TAMPA, FL — The United States boasts the highest prison population in the world. The government constantly installs new, larger prisons to fill with “criminals” indicted for committing successively minor crimes—in fact, over 60% of the US prison population is composed of drug offenders and those who committed immigration-related crimes, both nonviolent offenses. Many are aware of the cultural repercussions of this practice and have begun to call for reform, but, recently, a question has been posed by the Prison Ecology Project that does not often receive due attention- what are the environmental effects of these massive, rampant institutions?
The group currently challenges one particular prison proposed to be built in Letcher County, Kentucky that, if constructed, will carry a slew of weighty problems to the region. This specific prison exemplifies the flaws in the United States’ penal system and, if overlooked and allowed to be established, will cause massive damage to the biologically diverse landscape surrounding it.
The Bureau of Prisons plans to place the penitentiary on a retired coal mine site that is currently being drilled for natural gas, despite the imminent health issues sure to affect inmates being kept in the area for long periods of time. Exposure to mining- even after drilling has ceased, and in this case it has not- causes various serious pulmonary diseases, including CWP, COPD, and a plethora of other life-threatening ailments. Elevated rates of lung cancer are also associated with areas nearby mining sites.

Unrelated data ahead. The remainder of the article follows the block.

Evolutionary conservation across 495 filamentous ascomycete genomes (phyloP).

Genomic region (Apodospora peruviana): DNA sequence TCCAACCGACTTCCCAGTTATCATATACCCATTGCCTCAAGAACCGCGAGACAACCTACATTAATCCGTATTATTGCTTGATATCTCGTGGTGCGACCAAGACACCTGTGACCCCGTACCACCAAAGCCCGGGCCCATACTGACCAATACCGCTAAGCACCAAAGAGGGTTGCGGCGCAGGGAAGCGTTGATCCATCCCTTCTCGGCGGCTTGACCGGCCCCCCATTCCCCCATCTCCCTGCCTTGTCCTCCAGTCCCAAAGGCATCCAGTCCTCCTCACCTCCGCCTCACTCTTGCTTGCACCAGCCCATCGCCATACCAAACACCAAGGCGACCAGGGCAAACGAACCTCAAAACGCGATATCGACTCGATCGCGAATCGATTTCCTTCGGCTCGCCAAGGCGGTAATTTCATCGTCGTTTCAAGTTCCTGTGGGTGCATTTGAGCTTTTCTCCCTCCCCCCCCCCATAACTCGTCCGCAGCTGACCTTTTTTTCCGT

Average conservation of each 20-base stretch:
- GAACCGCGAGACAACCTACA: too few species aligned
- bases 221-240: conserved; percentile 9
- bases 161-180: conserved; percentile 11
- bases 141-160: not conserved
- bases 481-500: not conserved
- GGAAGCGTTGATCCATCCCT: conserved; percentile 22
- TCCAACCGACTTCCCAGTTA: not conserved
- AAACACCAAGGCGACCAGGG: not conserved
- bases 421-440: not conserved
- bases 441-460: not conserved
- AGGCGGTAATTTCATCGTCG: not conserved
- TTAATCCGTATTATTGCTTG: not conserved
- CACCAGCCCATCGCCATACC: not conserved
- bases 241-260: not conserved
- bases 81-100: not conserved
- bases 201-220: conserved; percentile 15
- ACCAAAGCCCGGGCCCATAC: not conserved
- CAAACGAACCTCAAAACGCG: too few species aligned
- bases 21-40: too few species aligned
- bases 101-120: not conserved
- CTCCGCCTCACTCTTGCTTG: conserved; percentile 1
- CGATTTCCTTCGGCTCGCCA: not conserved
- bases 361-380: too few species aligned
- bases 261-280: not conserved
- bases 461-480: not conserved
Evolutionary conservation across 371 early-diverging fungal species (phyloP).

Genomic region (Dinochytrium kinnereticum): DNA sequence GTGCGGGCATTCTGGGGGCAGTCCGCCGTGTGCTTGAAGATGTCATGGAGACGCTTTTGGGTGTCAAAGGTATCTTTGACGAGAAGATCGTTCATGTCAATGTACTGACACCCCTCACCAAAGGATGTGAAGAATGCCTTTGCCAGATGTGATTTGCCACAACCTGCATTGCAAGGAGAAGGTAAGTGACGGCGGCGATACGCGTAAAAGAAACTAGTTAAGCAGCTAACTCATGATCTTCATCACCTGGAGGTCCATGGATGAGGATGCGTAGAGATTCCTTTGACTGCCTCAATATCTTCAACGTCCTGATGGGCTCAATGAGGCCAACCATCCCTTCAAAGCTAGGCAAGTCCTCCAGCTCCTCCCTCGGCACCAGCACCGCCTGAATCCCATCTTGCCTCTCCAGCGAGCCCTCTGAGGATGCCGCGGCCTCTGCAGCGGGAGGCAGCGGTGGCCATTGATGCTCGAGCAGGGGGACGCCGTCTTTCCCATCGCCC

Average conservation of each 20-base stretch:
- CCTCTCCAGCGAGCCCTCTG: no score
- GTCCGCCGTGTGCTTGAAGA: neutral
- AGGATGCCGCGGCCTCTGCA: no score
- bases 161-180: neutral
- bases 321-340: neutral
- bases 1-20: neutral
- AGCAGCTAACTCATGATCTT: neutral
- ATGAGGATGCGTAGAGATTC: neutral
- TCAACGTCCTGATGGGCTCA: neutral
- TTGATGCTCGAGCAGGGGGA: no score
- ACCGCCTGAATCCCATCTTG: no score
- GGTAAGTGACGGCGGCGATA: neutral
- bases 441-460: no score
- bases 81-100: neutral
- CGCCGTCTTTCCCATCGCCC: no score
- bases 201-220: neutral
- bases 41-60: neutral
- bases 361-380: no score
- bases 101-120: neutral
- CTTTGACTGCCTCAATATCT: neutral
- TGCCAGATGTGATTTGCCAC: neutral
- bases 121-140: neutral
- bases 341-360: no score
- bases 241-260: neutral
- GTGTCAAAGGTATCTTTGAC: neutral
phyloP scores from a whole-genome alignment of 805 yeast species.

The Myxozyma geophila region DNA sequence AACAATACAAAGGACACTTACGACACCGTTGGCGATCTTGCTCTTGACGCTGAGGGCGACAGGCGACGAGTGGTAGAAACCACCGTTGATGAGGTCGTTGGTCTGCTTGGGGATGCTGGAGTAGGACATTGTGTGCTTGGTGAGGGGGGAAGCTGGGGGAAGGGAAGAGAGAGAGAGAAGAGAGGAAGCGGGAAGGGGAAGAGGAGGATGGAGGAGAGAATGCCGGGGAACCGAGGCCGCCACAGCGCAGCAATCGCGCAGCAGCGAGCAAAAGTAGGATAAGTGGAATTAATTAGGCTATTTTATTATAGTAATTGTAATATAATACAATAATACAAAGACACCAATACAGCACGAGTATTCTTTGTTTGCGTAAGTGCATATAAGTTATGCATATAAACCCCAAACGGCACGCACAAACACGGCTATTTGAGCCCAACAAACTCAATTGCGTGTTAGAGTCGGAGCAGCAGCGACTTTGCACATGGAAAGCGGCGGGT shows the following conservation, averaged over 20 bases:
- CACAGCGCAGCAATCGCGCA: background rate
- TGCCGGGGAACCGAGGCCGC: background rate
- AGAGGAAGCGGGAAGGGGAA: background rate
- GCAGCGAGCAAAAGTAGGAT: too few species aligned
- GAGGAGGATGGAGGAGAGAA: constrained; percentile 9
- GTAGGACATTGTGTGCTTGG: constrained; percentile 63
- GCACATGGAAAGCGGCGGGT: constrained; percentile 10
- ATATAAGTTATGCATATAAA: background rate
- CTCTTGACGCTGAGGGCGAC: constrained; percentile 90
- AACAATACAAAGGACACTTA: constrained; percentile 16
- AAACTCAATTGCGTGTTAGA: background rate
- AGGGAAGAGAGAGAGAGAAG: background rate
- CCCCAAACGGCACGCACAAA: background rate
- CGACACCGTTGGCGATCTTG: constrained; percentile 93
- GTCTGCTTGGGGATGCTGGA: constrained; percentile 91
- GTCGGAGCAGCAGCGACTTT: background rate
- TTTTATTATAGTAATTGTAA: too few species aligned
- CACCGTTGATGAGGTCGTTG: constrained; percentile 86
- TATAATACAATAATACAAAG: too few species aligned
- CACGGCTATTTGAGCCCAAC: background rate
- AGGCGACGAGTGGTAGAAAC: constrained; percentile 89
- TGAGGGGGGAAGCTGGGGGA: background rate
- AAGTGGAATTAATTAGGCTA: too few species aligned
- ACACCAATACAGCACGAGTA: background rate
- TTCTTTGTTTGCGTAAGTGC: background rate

This proposed site is also in direct proximity to the Lilly Cornett Woods, a 554 acre area listed as a US Department of Interior registered national landmark, a registered natural area of the Society of American Foresters, and a designated State Wildlife Refuge. The area contains 252 acres of “old growth” forest, a forest which has not undergone notable natural or manmade changes in at least 120 years; for this reason it is a prime location for ecological and environmental research. The prison could adversely affect 71 species registered as endangered, threatened, or of special concern in Kentucky as well as damage the Lilly Cornett Woods’ unique ecosystem.
While the Bureau of Prison’s environmental analysis for the project admits evidence of impacts to the surrounding environment stemming from the construction, management, and existence of a large prison in this area, the prison has not been barred from construction and could come to fruition without the resistance of activists and organizations. Reviewers from EPA region 4 claim that although the Bureau of Prisons’ environmental analysis does concede to environmental impacts, the study is still insufficient. To urge the EPA to continue pressuring the Bureau of Prisons, email email@example.com.
The Prison Ecology Project seeks to block the establishment of a prison that would cause severe harm to both the human beings forced to live inside of it and the fragile animal and plant life residing near it- to offer much needed and well-deserved support to this objective, or to simply find more information about the issue, visit PrisonEcology.org.